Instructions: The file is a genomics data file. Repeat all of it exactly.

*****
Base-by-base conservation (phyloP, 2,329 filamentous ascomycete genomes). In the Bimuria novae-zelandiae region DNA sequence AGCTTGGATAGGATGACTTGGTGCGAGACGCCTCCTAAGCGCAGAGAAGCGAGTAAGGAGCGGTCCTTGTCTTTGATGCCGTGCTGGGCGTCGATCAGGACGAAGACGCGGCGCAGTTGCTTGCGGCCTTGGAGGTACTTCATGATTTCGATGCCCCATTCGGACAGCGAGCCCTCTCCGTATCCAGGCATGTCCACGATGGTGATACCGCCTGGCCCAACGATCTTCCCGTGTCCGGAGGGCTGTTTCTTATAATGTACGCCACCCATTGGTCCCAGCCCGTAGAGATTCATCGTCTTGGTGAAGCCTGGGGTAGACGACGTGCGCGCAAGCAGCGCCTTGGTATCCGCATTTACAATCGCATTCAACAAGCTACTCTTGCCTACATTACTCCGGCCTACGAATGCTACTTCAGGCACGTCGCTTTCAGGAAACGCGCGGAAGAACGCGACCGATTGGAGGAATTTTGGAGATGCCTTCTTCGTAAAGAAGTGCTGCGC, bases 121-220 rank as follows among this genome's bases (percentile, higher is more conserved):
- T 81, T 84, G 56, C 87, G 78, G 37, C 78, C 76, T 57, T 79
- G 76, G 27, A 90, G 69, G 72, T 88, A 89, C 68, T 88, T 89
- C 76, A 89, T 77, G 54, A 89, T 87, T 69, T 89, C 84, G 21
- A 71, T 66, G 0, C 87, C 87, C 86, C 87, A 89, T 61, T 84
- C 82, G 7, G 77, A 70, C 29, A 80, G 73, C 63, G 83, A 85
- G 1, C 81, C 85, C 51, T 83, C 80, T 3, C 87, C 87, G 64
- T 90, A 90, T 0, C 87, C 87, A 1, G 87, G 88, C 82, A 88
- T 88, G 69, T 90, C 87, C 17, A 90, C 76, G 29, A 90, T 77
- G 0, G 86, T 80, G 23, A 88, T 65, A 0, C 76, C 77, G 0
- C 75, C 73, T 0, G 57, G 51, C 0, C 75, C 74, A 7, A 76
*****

Base-by-base conservation (phyloP, 2,329 filamentous ascomycete genomes). In the Bimuria novae-zelandiae region DNA sequence AGCTTGGATAGGATGACTTGGTGCGAGACGCCTCCTAAGCGCAGAGAAGCGAGTAAGGAGCGGTCCTTGTCTTTGATGCCGTGCTGGGCGTCGATCAGGACGAAGACGCGGCGCAGTTGCTTGCGGCCTTGGAGGTACTTCATGATTTCGATGCCCCATTCGGACAGCGAGCCCTCTCCGTATCCAGGCATGTCCACGATGGTGATACCGCCTGGCCCAACGATCTTCCCGTGTCCGGAGGGCTGTTTCTTATAATGTACGCCACCCATTGGTCCCAGCCCGTAGAGATTCATCGTCTTGGTGAAGCCTGGGGTAGACGACGTGCGCGCAAGCAGCGCCTTGGTATCCGCATTTACAATCGCATTCAACAAGCTACTCTTGCCTACATTACTCCGGCCTACGAATGCTACTTCAGGCACGTCGCTTTCAGGAAACGCGCGGAAGAACGCGACCGATTGGAGGAATTTTGGAGATGCCTTCTTCGTAAAGAAGTGCTGCGC, bases 121-220 rank as follows among this genome's bases (percentile, higher is more conserved):
- T 81, T 84, G 56, C 87, G 78, G 37, C 78, C 76, T 57, T 79
- G 76, G 27, A 90, G 69, G 72, T 88, A 89, C 68, T 88, T 89
- C 76, A 89, T 77, G 54, A 89, T 87, T 69, T 89, C 84, G 21
- A 71, T 66, G 0, C 87, C 87, C 86, C 87, A 89, T 61, T 84
- C 82, G 7, G 77, A 70, C 29, A 80, G 73, C 63, G 83, A 85
- G 1, C 81, C 85, C 51, T 83, C 80, T 3, C 87, C 87, G 64
- T 90, A 90, T 0, C 87, C 87, A 1, G 87, G 88, C 82, A 88
- T 88, G 69, T 90, C 87, C 17, A 90, C 76, G 29, A 90, T 77
- G 0, G 86, T 80, G 23, A 88, T 65, A 0, C 76, C 77, G 0
- C 75, C 73, T 0, G 57, G 51, C 0, C 75, C 74, A 7, A 76